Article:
One thing that I loved about Michael Connelly‘s first book, The Black Echo was not just the writing and the story, the feeling that I was reading a classic detective story where the only thing that was going to solve this case was good old police work, not just phone calls and computer research.

While Connelly didn’t disappoint in The Black Ice, one thing that was a turn off for me were all the characters and keeping track of how they fit into the plot. But really, this was only a minor issue as the story did keep my turning page after page.

The story begins with the discovery of a Detective Moore‘s body, who has been missing for almost a week and presumed dead. Hearing the call come in over his police scanner, Detective Bosch wonders why he hasn’t been called to the scene? It is his night to work after all. Taking matters into his own hands Bosch heads to the crime scene where he is told by his captain that this isn’t his case and all indications are that it was a suicide anyway. But being the type of detective that Bosch is, he can’t simply leave it alone.

The next day Bosch is given the case load of a detective that has quite the force citing physiological distress. Stating that this is the end of the year, Bosch‘s captain tells him that he would like at least one of these murders solved by the end of the year (a week away) to come out ahead on crimes solved for the year. Bosch reluctantly agrees knowing that this is nothing more than an attempt by his captain to keep him away from the Moore case.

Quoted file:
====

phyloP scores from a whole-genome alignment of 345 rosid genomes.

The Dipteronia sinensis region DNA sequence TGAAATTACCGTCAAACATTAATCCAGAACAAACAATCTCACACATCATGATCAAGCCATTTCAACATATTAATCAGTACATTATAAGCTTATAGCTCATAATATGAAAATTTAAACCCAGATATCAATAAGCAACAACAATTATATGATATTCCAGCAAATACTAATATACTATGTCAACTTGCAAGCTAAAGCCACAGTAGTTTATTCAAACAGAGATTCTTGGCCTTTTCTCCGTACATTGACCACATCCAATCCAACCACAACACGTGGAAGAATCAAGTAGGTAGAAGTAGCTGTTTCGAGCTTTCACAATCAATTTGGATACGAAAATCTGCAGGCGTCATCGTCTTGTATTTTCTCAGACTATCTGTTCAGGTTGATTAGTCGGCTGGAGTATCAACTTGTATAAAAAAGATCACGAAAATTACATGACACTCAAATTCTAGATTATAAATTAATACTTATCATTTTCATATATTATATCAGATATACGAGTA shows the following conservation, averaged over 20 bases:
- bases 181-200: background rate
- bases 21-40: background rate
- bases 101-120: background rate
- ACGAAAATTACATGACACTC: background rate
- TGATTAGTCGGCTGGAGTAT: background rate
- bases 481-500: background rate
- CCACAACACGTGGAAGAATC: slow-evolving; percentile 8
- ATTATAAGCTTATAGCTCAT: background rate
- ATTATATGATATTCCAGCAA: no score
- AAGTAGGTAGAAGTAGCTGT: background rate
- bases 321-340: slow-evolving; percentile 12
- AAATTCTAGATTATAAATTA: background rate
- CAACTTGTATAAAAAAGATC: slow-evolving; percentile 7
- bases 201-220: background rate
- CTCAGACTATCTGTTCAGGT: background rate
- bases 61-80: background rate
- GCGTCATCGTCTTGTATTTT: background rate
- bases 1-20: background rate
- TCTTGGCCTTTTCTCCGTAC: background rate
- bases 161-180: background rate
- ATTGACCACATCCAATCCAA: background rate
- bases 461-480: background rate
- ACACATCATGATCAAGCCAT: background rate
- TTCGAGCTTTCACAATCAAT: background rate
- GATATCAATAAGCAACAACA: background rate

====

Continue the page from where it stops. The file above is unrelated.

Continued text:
Upon reading over the case load and deciding on two cases that he feels will be his best chances, Bosch is delighted to discover that one Juan Doe murder victim was discovered by the late Detective Moore while another was actively being investigated by him.

Realizing that these two cases are more than likely drug related, Bosch follows the evidence which eventually leads him to Mexico and down a path that gets stranger and stranger.

With a craftsman such as Michael Connelly behind the type writer you can expect that there will be twist and turns, and in this story, there certainly were, not to mention a surprise ending, which at first I didn’t like because it wasn’t obvious that it was coming. But upon thinking back and with my continued reading, I came to understand that all the clues were there, for me the reader, to put together and come to the same conclusion that Bosch did in the book. This cemented in my mind that Michael Connelly is a master story-teller of the highest caliber.

Rating (out of 5):